Sheriff’s Deputy On The Road To Recovery
EPHRATA, WA — Earl Romig is surprising everyone with how fast he’s regained some feeling and even movement in his right leg.
“When the pain on it’s on, it’s excruciating,” the Grant County Sheriff’s Deputy says. “It’s pain I’ve never felt before in my life.”
Romig was shot in the back and left for dead on January 10th, ultimately spending a month at Harborview Medical Center in Seattle recovering from internal injuries and severe nerve damage to his leg. On Tuesday, he was back home speaking about his ongoing recovery process.
“The prognosis is they don’t know how much movement I’m going to get back in my leg,” Romig admits. “However I’ve got movement and feeling back and now I need to get my quads and knee back and I’ll be able to walk.”
The devoted deputy’s goal is to get back to work in eight months, but he knows he has a long, painful road ahead of him and he’s not going to settle for a partial recovery.
“Without a walker, without a cane, without crutches,” he says. “I don’t want any of that stuff.”
Five weeks ago the Grant County Sheriff’s deputy worked out everyday and was in excellent physical shape. But on January, 10th he went coyote hunting by himself in a field outside Soap Lake and was shot in the back by another hunter, later identified by authorities as Robbie Joe Marcher.
“I see him and I’m screaming, â€˜You shot me, you shot me, help me, God help me.’ I looked at my scope and saw him looking back at me and leaving.”
The hunter Romig was referring to has been identified as Robbie Joe Marcher who reportedly drove off in a pickup truck leaving Romig for dead.
The bullet hit him in the back, ricocheted off his spine and came out his stomach. Far from help, Romig was alone and bleeding profusely.
“I crawled 20 yards,” Romig recalls. “I tried using my rifle as a walking stick but that didn’t work. I kept falling down. I thought I’d been shot in the leg, so I’d throw my leg, crawl through the snow, throw my leg, and crawl. My leg was completely numb. I put my bipod down and tried to drag myself through the snow and that didn’t work.”
After struggling for more than 30 minutes, Romig laid down in the snow.
“For some reason, I sat up and saw a truck,” he says. “I looked through my scope and it wasn’t the same truck, so I fired my last shot over the top of the guy’s truck and, for some reason, he stopped and got out and I was screaming loud, â€˜Help me!'”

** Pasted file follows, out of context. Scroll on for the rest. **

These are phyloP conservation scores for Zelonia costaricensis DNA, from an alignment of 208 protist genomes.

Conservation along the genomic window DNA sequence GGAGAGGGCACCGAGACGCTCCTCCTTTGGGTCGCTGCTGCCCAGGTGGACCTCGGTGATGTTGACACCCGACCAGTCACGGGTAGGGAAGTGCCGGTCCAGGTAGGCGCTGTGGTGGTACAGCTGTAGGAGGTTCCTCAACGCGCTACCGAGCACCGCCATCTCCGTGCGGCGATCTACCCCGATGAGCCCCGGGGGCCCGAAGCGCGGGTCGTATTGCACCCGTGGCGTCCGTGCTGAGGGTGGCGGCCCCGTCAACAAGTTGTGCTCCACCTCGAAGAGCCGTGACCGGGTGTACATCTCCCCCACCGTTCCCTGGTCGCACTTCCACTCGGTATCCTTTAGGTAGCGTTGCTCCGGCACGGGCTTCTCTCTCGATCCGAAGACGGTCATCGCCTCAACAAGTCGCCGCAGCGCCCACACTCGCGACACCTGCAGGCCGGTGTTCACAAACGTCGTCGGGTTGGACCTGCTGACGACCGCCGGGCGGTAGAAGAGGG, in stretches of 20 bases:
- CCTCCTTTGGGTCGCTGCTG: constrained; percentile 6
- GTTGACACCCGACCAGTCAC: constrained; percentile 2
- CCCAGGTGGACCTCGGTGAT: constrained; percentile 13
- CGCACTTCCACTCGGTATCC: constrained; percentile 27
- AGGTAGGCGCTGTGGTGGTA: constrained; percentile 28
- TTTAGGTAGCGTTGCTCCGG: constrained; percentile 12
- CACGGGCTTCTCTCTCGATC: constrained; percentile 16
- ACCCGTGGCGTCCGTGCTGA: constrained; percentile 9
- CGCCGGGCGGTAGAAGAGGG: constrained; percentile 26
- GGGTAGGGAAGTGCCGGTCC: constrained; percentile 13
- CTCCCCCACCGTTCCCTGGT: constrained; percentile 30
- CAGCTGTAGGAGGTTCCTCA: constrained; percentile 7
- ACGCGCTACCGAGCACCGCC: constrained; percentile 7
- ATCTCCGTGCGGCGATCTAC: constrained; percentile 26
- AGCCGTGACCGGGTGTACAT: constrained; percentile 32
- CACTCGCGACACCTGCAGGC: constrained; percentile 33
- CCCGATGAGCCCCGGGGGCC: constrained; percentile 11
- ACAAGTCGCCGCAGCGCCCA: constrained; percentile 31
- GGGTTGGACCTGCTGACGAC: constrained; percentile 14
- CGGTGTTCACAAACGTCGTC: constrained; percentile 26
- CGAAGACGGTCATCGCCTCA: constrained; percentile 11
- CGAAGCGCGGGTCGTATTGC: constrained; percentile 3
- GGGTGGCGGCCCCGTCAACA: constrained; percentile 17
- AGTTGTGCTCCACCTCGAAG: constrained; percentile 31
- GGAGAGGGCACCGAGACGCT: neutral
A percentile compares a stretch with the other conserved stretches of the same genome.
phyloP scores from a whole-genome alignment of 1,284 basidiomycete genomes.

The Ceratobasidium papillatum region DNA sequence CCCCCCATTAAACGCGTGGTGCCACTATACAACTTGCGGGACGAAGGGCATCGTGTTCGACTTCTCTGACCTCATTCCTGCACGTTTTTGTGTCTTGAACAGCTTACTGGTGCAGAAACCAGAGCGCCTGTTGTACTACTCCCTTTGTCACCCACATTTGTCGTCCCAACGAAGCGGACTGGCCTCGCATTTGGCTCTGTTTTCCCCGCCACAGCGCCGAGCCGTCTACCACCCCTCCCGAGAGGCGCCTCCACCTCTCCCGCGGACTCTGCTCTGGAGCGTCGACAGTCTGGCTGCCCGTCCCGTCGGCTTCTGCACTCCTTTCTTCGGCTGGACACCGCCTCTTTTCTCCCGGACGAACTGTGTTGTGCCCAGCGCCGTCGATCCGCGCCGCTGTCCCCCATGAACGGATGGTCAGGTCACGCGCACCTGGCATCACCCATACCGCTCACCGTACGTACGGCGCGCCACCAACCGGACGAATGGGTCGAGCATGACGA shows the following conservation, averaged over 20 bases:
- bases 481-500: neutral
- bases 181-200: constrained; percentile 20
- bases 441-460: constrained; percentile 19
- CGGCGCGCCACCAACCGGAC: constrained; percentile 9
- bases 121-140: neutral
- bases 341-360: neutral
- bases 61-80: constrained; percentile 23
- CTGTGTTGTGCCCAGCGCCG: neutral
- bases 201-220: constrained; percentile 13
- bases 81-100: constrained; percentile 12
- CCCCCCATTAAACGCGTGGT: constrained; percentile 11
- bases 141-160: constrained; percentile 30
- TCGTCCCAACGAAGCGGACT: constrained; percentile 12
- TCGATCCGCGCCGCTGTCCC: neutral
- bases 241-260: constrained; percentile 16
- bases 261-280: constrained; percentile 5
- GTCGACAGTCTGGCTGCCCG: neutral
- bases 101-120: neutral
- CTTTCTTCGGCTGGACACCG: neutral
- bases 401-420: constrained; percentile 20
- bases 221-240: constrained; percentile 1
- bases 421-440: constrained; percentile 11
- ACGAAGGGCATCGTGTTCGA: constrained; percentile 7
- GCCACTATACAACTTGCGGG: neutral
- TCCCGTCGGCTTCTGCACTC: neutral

The motorist called 911 and Romig took the phone to record a final message on the 911 tape.
“I said my goodbyes to my fiancÃ©,” he said. “I told her I loved her and I’m sorry this happened and please go on with her life.”
Minutes after the call more help started to arrive.
“I heard the sirens and I realized they knew where I am and now it’s time to fight for my life and stay awake and do what I needed to do,” Romig says. “Some of my other deputy co-workers laid with me in the snow and comforted me.”
An ambulance raced Romig to the hospital in Moses Lake where he was rushed into emergency surgery. He died three times on the operating table, but doctors were able to bring him back to life each time. The next day he was flown to Harborview Medical Center in Seattle where doctors repaired his spine. The bullet left him with severe nerve damage to his right leg and massive internal injuries.
“They ended up fusing four vertebrate,” Romig notes. “If you see the x-ray, there are rods and strews holding my back together. They’ll be there the rest of my life.”
Romig spent a month in the hospital where he and his fiancÃ© Tami Canfield got married. Now along with being his new wife she’s also his head nurse.
“It wasn’t something I ever expected but it’s not a big deal to me,” Tami said about assisting in her new husband’s recovery process. “I will do it for the rest of my life if I have to.”
And she has a lot of faith in Earl’s ability to perservere, perhaps even more faith than he has in himself.
“He’s strong-headed,” she boasts. “I know he’ll walk fast – sooner than anybody thinks, even sooner than he thinks.”
Earl’s back in the comfort of his home now, but he and his wife made the best out of the situation even when it meant being cooped up in a hospital room.
“We’re married,” Tami notes. “We’re supposed to sleep in the same bed. We just didn’t think it would be a twin hospital bed. I think it helps a lot, if he needs his back rubbed or anything to help the pain go away, I’m right there.”
Earl’s goal is to walk down the aisle for the couple’s ceremonial wedding in June.
As for Robbie Joe Marcher, he’s walking free. The man who reportedly shot Earl Romig and drove away from the scene bonded out of jail after he pleaded not guilty to charges of assault, failure to summon assistance and illegal possession of a firearm.
Marcher told authorities he thought he was shooting at a coyote but Romig isn’t buying it.
“There’s no doubt he saw me as a human being that day,” Romig says.
While the whole ordeal has been an emotionally trying one, it’s also been a test of the human body. At the hospital shortly after the incident, Romig was given eight pints of blood. The average man has between 10 and 12 pints in his entire body.
But as Romig shows when he recalls the incident he proved to be a fighter from the beginning.
“I heard the sirens and I realized it was time to fight for my life and do what I needed to do,” he said.
Which is exactly what he’s done, and is continuing to do.
The community in Grant County is rallying behind Earl and Tami and are holding a benefit auction this Friday at the Ephrata Moose Lodge on his behalf. The benefit auction starts at 6 p.m. and the auction items include everything from vacation trips to wines and gift certificates.
You can track Earl’s progress on his long road to recovery on his
, where he and Tami and other members of their extended family have been blogging and posting pictures most every day.